Spirometry is typically reported in both absolute & as a predicted percentage of normal. Normal values vary,depending on gender, age, race, and height .It is therefore not possible to interpret PFT without such information Hence it is important to ensure that reference formulas in a PFT lab are applicable to the patient population being tested. OBSTRUCTIVE LUNG DISEASE Normal spirometry

COPD It is characterized by the progressive development of airflow obstruction that is not fully reversible .This includes chronic obstructive bronchitis and emphysema 1.FEV1 is decreased-usually less than 65% 2.FEV1/FVC also decreases .Less than 65%denotes high risk 3.FEF {25-75} decreases even more 4.Increased Residual Volume 5.Normal to increased FRC& TLC 6.ABG Pink puffers- PaO2 greater than 65mm Hg PaCO2 normal or slightly decreased Blue Bloaters-PaO2 Less than 65 mm of Hg PaCO2 grater than 45 mm of Hg ASTHMA The forced exhaled volume in one second and the maximum mid expiratory flow rate are direct reflections of the severity of expiratory airflow obstruction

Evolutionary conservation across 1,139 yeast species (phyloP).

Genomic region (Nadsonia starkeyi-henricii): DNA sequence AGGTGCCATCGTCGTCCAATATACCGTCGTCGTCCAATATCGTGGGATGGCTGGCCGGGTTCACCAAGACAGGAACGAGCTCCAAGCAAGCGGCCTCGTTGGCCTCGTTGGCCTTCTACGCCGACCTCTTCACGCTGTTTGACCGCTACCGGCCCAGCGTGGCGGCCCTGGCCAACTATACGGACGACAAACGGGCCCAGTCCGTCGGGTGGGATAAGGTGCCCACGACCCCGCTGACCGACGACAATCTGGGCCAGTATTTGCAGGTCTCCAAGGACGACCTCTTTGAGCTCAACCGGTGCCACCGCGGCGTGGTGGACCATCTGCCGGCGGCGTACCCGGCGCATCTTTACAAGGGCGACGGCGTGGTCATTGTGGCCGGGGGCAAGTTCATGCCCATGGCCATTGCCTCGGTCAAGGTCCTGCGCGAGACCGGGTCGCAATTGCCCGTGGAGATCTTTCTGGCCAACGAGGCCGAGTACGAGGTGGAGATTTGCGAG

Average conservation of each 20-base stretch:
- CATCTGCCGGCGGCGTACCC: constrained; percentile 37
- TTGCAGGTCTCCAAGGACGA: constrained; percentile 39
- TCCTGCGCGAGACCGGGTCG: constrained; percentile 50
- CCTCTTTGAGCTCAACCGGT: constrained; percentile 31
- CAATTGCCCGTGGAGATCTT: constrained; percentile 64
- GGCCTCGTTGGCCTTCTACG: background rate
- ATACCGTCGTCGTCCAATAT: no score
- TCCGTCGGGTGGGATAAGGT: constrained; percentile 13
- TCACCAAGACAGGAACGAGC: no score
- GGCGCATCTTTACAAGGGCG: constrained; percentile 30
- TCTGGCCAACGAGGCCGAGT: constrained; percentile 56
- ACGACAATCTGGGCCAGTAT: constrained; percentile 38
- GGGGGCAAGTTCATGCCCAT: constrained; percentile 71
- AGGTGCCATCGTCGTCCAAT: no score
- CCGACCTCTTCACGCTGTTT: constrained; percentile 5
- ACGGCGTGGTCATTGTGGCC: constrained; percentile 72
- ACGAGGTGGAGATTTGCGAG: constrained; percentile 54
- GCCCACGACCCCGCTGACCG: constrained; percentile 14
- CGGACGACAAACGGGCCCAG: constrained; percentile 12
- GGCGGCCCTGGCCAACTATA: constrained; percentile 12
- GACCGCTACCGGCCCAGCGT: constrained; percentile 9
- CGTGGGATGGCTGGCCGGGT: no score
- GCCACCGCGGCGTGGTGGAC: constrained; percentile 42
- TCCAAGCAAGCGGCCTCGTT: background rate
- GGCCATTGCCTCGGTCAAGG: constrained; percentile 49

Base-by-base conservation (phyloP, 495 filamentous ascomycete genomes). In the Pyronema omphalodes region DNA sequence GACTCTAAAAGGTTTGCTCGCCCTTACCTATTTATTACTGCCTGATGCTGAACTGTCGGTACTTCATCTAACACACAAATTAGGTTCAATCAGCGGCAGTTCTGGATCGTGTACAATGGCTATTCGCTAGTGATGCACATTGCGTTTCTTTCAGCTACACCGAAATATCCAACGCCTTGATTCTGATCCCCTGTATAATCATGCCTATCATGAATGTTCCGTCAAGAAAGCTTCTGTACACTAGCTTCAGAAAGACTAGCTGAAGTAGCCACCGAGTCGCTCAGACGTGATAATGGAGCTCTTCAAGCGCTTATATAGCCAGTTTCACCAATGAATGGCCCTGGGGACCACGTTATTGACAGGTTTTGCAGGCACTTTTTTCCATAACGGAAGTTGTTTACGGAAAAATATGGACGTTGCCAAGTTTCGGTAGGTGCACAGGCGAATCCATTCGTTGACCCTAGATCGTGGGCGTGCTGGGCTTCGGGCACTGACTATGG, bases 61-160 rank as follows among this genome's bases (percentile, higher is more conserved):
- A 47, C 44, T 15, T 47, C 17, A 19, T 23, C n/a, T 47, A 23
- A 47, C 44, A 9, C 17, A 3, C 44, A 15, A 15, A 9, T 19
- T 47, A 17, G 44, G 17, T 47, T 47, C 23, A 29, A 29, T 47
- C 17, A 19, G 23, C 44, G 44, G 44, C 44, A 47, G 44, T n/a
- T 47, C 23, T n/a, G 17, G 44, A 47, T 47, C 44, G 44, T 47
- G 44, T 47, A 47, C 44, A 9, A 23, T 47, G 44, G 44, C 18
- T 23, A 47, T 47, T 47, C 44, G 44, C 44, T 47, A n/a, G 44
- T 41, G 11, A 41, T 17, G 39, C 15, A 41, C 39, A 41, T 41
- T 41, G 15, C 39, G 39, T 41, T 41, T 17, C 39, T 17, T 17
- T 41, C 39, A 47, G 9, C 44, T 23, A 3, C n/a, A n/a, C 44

FEV1 [% predicted] 65-80 50-64 35-49 less than 35

FEF [%predicted] 60-75 45-59 30-44 less than 30

PaO2 [mm H g] greater than 60 greater than 60 less than 60 less than 60

PaCO2 [mm Hg] less than 40 less than 45 greater than 50 greater than 50